• Physician to the Forces (1661-(1830, replaced by that of Assistant Inspector of Hospitals)
  • Commissioned Hospital Mate (1804-1813, became Hospital Assistant to the Forces)
  • Hospital Assistant to the Forces (1813-(1830, became Staff Assistant Surgeon)
  • Inspector General of Hospitals (1795-(1804, reintroduced in 1830)
  • Inspector of Army Hospitals (1804-1830)
  • Assistant Inspector of Hospitals (1795-1804, 1830-(1840 rank abolished)
  • Deputy Inspector of Hospitals (1804-1830 reintroduced in 1830)
  • Inspector General of Hospitals (1830-(1873 became Surgeon-General)
  • Deputy Inspector General of Hospitals (1830-(1873 became Deputy Surgeon-General)
  • Staff Surgeon (1790-(1840 divided into 1st and 2nd classes)
  • Staff Assistant Surgeon (1830-1873)
  • Staff Surgeon 1st Class (1840-1858)
  • Staff Surgeon 2nd Class (1840-1858)
  • Staff Surgeon (1858-1873)
  • Surgeon Major (1858, 1873-1898)
  • Brigade Surgeon (1879-1891 New rank introduced under RW of 1879)
  • Deputy Surgeon–General (1873-1891)
  • Surgeon–General (1873-1891)
  • Surgeon-Lieutenant (1891-1898) - up to three years' service
  • Surgeon-Captain (1891-1898) - from three to twelve years' service
  • Surgeon Major (1891-1898) - from twelve to twenty years' service
  • Surgeon-Lieutenant Colonel (1891-1898) - after twenty years' service
  • Brigade Surgeon-Lieutenant Colonel (1891-1898) - on promotion
  • Surgeon-Colonel (1891-1898) - on promotion
  • Surgeon Major-General (1891-1898) - on promotion

Hospital Mates were the most junior of the staff. From 1798, Mates were appointed by the Inspector of Regimental Hospitals on the recommendation of the Surgeon-General. The Royal Warrant of George III, dated 22 May 1804, recognised two classes of Hospital Mates, a commissioned Hospital Mate for General Service, and a Hospital Mate for Temporary or Local Service, appointed by warrant. Warrant Hospital Mates were not eligible for a commission until they gained further qualifications. Hospital Mates appointed by commission had to pay £4 19s 6d in fees. The sum was deducted from the amount of pay issued in advance to such as embarked from the Isle of Wight.35 In 1813, all medical officers proceeding to the Army Depot reported to the Inspector of Hospitals Isle of Wight. The young officers were attached to the General Hospital and instructed in their duties under the direction of the Principal Medical Officer.

On 8 June 1813, Commissioned Hospital Mates became Hospital Assistant to the Forces, while those appointed by warrant retained the term Hospital Mates. The Royal Warrant of William IV, dated 29 July 1830, made him a Staff Assistant Surgeon, and placed a time-bar of seven years' service before promotion to Staff Surgeon. In March 1873, Assistant Surgeons became Surgeons with the relative rank of Lieutenants.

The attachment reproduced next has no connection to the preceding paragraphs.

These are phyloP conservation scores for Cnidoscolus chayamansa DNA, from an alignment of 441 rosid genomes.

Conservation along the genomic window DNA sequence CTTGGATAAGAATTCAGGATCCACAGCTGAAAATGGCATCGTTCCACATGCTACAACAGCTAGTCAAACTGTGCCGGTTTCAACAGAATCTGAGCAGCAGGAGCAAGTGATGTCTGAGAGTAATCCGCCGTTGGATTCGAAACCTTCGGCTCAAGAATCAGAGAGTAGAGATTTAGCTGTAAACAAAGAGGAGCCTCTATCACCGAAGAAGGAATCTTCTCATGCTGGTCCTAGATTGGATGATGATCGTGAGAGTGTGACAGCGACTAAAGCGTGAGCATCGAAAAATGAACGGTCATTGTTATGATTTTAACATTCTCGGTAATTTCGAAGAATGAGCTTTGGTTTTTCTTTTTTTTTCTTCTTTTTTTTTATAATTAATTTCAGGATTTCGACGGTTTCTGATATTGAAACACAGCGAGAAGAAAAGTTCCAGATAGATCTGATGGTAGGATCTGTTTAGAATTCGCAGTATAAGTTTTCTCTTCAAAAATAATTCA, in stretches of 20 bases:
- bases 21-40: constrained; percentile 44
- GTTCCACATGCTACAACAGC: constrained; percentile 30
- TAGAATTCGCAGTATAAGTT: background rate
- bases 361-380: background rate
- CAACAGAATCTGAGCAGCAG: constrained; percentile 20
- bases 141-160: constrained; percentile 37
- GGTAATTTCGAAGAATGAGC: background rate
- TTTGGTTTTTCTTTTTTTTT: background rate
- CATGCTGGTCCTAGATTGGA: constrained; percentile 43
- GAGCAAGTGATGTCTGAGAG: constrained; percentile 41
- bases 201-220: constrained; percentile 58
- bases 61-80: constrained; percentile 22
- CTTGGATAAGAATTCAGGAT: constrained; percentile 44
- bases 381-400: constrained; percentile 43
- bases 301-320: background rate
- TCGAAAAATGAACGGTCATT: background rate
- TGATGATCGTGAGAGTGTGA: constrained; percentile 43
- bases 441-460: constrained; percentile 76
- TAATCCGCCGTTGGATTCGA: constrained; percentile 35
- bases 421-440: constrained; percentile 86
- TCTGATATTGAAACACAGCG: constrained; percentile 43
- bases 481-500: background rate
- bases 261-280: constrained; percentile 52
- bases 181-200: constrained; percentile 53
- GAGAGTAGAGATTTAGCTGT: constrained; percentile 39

Staff Surgeons were usually promoted from the ranks of Hospital Mates, Regimental Surgeons, and Apothecaries. The Royal Warrant of 29 July 1830, laid down a period of 10 years' service on full-pay before becoming eligible for promotion. From 1830 onwards, only those who had served as regimental surgeons had the right to be appointed to the staff. Staff Surgeons were liable to be sent hither and thither to any corner of the globe, whenever additional medical aid was required. They stood in for the sick regimental surgeon, covered ports of disembarkation when these became overwhelmed by a large influx of invalids, and were deployed to shore up the medical staff in the colonies hit by epidemics of plague or cholera.

The Royal Warrant of 14 October 1840, created the ranks of Staff Surgeon of the First Class, and Staff Surgeon of the Second Class. Staff Surgeons of the Second Class were executive officers. They were the equivalent of the regimental surgeons, serving on the staff. They had the equivalent rank of Captain. Staff Surgeons of the First Class came in as junior administrative officers to replace the rank of Physician to the Forces and Assistant Inspectors. The latter assumed that because they were called Physicians, they would do nothing but Physicians' duty. Therefore, when the opportunity arose to revise the different departmental grades, it was proposed to merge them into Staff Surgeons of the First Class, with the equivalent rank of Major. They were posted to small stations, such as Malta, which did not merit an administrative officer of the rank of Deputy Inspector of Hospitals. Staff Surgeons First Class had to serve three years at Home or two years abroad before they were considered for promotion. The Royal Warrant of 1 October 1858, simplified all the ranks of surgeons into either Regimental or Staff. In 1858, surgeons who had served for more than 20 years in any rank, became Surgeons-Major, with the equivalent rank of junior Lieutenant Colonel. Regimental or Staff Surgeons by the warrant of 1858, had to serve ten years' service, two in the rank of surgeon, before being allowed to proceed to a higher rank.